As a country with four official languages – English, Malay, Mandarin, and Tamil – Singapore largely owes its multi-faceted culture to its changeable past. In the 14th century, Singapore – then known as Temasek – was a trading port under the influence of both the Majapahit Empire and Siamese kingdoms.
Destruction at the hands of the Portuguese in the 16th century meant that it faded into obscurity for the next two centuries or so. It was only when it was re-established as a British trading post in 1819 that it began to be rebuilt. The country experienced the horrors of war during the Second World War, then finally achieved independence in 1965, and have since emerged as one of Asia’s rapidly-growing superpowers.
Here’s a list of 5 historic sites which make for fascinating viewing when paying a visit to the ‘Lion City.’
1. Merlion Statue
The Merlion Statue in Singapore’s Merlion Park is an iconic 8.6 metre statue of a lion-fish hybrid. The Merlion was originally designed by Fraser Brunner, a curator of the Van Kleef Aquarium, as an emblem for the Singapore Tourist Board, a function which it served from 1964 to 1997, although it remains the trademark of the tourist board.
The Merlion Statue weighs 70 tonnes and is flanked by two smaller versions of the Merlion. This giant statue spouts a smooth line of water into the river before it. The Merlion Statue is one attraction which is very easy to find if you’re in the city.
2. Changi Museum
The Changi Museum in east Singapore is dedicated to remembering the events surrounding the Japanese occupation of Singapore and specifically the lives and experiences of the thousands of civilian and Allied prisoners of war who were held in the Changi prison camp area.
The museum contains a number of different exhibits including an area holding replicas of the famous Changi murals, which were painted by British POW Stanley Warren during his time in captivity. As well as the many exhibitions, the Changi Chapel can be found at the Changi Museum. Visitors are welcome to light a candle to remember those who were held at Changi during the war.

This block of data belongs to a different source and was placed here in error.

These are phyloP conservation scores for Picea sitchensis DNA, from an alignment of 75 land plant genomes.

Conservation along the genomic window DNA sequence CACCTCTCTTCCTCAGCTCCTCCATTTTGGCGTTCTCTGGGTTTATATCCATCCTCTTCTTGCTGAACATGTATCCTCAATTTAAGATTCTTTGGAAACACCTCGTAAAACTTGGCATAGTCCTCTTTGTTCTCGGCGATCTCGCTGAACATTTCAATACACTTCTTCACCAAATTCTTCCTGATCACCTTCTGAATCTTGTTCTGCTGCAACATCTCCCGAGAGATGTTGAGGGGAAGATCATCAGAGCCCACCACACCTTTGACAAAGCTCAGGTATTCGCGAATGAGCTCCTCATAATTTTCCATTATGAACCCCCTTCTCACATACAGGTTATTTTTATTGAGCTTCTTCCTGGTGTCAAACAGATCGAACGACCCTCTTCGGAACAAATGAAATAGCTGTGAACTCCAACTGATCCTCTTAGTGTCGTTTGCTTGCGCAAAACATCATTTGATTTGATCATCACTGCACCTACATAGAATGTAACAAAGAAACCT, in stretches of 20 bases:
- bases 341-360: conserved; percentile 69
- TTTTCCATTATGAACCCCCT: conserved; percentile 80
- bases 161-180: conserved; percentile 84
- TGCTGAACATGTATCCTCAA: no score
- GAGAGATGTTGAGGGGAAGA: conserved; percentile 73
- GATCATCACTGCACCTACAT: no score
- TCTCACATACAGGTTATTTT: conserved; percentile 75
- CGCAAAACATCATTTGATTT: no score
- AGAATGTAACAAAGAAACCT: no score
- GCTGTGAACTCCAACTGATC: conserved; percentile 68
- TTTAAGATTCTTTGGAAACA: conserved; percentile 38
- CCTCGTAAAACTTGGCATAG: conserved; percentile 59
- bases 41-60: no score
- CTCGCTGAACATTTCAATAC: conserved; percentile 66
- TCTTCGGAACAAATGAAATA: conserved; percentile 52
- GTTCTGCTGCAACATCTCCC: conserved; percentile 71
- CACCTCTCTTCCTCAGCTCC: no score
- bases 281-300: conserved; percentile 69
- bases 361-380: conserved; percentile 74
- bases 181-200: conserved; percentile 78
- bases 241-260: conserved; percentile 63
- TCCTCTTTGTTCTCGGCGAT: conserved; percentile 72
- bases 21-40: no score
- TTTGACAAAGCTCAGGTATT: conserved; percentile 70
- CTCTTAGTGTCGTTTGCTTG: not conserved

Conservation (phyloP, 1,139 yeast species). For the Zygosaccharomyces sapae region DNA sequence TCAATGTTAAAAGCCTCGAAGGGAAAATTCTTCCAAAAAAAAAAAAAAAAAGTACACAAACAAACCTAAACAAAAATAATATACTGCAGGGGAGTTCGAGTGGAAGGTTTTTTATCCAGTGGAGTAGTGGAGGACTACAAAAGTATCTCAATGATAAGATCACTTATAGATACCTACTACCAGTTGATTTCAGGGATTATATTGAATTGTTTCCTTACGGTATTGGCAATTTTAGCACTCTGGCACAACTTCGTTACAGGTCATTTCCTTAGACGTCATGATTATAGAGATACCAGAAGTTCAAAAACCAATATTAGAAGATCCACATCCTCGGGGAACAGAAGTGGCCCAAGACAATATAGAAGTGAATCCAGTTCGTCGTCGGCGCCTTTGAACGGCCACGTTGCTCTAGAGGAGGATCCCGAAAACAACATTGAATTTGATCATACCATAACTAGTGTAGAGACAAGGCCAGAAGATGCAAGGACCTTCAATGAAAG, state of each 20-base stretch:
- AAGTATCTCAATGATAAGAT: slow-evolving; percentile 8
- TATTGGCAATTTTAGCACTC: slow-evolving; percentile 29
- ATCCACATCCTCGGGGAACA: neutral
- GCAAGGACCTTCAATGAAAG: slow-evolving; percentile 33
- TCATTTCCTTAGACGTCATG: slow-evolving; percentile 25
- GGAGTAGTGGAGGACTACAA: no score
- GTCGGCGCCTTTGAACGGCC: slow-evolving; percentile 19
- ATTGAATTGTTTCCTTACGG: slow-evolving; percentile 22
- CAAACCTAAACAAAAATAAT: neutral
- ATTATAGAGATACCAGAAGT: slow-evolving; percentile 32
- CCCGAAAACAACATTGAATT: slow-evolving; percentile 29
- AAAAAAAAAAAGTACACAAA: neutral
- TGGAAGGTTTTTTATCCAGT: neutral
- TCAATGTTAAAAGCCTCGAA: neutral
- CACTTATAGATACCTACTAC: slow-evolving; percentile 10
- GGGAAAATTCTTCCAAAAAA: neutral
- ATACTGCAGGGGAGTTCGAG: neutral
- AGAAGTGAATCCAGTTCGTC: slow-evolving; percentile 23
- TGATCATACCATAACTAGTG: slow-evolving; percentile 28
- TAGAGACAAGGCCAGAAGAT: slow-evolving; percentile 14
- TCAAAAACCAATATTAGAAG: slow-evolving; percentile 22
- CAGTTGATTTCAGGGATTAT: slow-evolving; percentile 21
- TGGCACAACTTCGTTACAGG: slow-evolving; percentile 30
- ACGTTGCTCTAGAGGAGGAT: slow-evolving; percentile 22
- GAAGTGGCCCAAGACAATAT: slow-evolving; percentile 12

3. Kranji War Memorial
Kranji War Memorial is a monument in the northern Singapore region of Kranji in honour of the men and women who lost their lives defending Singapore from Japanese invasion during World War II. Made up of twelve columns, representing the formation in which the military marches, a wing-shaped roof representing the air force and crowned with a wall which portrays the periscope in dedication to the navy, the Kranji War Memorial is a fitting commemoration of all three branches of the armies who fought for Singapore’s freedom.
The approximately 24,300 names inscribed on the columns of Kranji War Memorial are those of the soldiers from all of those countries whose bodies were never found together with the words “They died for all free men”.
4. Kranji War Cemetery
Kranji War Cemetery was founded as a hospital burial place during the Japanese occupation of Singapore in World War II. Following the war, it became a veterans’ cemetery and today Kranji War Cemetery in the northern Singapore region of Kranji is home to 4,458 marked graves.
The cemetery is also the resting place of some of Singapore’s presidents, including its first two, Inche Yusuf bin Ishak and Benjamin Henry Sheares. Kranji War Cemetery sits beside the Kranji War Memorial, dedicated to those who fought for Singapore in World War II.
5. National Museum of Singapore
With its history dating back to 1849, the National Museum of Singapore is the oldest museum in the country. It contains a wealth of information about Singapore’s history and culture, and has continued to be renovated over its history owing to its expanding collection.
The building itself is worth a visit alone, being Neo-Palladian and Renaissance in style. Make sure to look out for a stunning and extensive jade collection, which was donated in 1980.